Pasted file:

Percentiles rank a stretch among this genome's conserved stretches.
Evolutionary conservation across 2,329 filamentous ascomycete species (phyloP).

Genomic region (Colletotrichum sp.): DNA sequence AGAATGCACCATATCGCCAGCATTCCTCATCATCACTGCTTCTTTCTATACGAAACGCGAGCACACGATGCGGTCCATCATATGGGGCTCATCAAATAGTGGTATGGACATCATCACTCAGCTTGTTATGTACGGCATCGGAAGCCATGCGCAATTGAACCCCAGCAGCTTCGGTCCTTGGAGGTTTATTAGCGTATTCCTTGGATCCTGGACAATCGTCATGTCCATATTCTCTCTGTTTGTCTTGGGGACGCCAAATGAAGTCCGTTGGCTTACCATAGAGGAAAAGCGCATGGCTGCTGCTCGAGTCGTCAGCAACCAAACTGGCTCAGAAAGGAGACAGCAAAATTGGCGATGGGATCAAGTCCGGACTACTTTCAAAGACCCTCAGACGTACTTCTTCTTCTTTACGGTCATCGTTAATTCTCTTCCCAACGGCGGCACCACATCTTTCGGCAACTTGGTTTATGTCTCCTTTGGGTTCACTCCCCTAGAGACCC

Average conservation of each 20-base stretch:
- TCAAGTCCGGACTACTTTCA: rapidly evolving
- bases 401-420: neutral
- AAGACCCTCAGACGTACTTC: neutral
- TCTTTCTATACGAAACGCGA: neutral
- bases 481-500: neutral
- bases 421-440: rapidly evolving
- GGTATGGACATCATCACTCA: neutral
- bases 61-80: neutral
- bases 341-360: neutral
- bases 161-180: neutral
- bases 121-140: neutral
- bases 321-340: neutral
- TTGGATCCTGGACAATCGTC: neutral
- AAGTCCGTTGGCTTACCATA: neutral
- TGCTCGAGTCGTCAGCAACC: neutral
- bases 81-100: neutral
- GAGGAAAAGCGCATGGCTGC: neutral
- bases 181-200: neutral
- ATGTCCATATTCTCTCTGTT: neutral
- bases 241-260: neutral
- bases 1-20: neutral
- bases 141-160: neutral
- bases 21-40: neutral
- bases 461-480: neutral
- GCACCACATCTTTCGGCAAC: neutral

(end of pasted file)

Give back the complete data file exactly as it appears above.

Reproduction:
Percentiles rank a stretch among this genome's conserved stretches.
Evolutionary conservation across 2,329 filamentous ascomycete species (phyloP).

Genomic region (Colletotrichum sp.): DNA sequence AGAATGCACCATATCGCCAGCATTCCTCATCATCACTGCTTCTTTCTATACGAAACGCGAGCACACGATGCGGTCCATCATATGGGGCTCATCAAATAGTGGTATGGACATCATCACTCAGCTTGTTATGTACGGCATCGGAAGCCATGCGCAATTGAACCCCAGCAGCTTCGGTCCTTGGAGGTTTATTAGCGTATTCCTTGGATCCTGGACAATCGTCATGTCCATATTCTCTCTGTTTGTCTTGGGGACGCCAAATGAAGTCCGTTGGCTTACCATAGAGGAAAAGCGCATGGCTGCTGCTCGAGTCGTCAGCAACCAAACTGGCTCAGAAAGGAGACAGCAAAATTGGCGATGGGATCAAGTCCGGACTACTTTCAAAGACCCTCAGACGTACTTCTTCTTCTTTACGGTCATCGTTAATTCTCTTCCCAACGGCGGCACCACATCTTTCGGCAACTTGGTTTATGTCTCCTTTGGGTTCACTCCCCTAGAGACCC

Average conservation of each 20-base stretch:
- TCAAGTCCGGACTACTTTCA: rapidly evolving
- bases 401-420: neutral
- AAGACCCTCAGACGTACTTC: neutral
- TCTTTCTATACGAAACGCGA: neutral
- bases 481-500: neutral
- bases 421-440: rapidly evolving
- GGTATGGACATCATCACTCA: neutral
- bases 61-80: neutral
- bases 341-360: neutral
- bases 161-180: neutral
- bases 121-140: neutral
- bases 321-340: neutral
- TTGGATCCTGGACAATCGTC: neutral
- AAGTCCGTTGGCTTACCATA: neutral
- TGCTCGAGTCGTCAGCAACC: neutral
- bases 81-100: neutral
- GAGGAAAAGCGCATGGCTGC: neutral
- bases 181-200: neutral
- ATGTCCATATTCTCTCTGTT: neutral
- bases 241-260: neutral
- bases 1-20: neutral
- bases 141-160: neutral
- bases 21-40: neutral
- bases 461-480: neutral
- GCACCACATCTTTCGGCAAC: neutral